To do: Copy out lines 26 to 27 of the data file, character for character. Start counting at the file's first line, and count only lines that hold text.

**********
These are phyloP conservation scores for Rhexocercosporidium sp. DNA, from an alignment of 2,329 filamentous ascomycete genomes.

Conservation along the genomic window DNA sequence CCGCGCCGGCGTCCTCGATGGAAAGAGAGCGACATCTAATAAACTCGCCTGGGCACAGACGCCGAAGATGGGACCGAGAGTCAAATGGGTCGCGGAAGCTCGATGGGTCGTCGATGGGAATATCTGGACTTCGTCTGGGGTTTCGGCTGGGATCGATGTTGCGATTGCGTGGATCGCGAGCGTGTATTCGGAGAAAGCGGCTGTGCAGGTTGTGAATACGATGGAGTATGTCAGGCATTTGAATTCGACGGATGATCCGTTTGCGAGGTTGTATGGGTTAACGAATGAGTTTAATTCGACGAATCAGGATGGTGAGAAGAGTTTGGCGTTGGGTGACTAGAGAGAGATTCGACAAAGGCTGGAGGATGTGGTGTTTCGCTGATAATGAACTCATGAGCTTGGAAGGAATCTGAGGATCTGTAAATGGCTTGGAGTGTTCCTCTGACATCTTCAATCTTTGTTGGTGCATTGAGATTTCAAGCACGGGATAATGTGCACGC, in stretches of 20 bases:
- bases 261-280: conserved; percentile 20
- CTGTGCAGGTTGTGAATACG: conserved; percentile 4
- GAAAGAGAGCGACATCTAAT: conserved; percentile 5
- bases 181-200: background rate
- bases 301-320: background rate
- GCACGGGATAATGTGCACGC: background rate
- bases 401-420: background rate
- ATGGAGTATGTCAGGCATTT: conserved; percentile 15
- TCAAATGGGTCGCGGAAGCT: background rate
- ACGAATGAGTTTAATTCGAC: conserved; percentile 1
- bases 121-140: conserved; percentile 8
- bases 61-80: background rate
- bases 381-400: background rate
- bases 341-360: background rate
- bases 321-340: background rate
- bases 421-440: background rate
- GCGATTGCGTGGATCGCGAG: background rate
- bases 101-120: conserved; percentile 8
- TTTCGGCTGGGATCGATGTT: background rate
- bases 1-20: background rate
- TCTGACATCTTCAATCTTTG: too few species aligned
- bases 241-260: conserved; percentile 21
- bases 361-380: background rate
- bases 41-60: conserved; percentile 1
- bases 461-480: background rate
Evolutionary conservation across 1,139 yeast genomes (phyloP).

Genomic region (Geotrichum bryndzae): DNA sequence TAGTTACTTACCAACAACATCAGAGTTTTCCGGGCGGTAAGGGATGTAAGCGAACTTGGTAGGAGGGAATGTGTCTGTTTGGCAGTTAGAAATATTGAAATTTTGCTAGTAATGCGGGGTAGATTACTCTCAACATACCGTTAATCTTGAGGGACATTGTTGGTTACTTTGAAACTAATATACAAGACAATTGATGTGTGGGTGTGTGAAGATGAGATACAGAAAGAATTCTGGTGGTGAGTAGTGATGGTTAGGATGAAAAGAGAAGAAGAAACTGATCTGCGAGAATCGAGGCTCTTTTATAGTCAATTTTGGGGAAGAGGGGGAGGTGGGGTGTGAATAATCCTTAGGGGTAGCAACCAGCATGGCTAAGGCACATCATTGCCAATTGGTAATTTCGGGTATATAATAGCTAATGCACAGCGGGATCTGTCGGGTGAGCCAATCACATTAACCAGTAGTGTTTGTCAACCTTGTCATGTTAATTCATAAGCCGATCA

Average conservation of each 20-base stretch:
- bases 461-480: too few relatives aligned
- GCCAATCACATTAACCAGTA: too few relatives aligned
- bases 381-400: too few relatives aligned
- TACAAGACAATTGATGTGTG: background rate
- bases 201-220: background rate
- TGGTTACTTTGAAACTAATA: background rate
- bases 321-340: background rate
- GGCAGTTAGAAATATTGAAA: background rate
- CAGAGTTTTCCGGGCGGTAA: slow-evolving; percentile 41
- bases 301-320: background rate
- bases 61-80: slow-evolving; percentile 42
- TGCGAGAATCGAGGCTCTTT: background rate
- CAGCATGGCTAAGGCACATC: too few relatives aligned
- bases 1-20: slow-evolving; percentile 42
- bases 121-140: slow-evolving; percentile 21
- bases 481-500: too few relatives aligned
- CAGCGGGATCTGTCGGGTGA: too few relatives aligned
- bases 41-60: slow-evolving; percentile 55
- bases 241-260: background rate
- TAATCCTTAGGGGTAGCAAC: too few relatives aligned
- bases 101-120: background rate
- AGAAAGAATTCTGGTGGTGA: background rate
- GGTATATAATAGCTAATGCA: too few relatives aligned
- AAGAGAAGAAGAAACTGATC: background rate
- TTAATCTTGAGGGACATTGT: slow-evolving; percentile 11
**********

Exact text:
- bases 41-60: conserved; percentile 1
- bases 461-480: background rate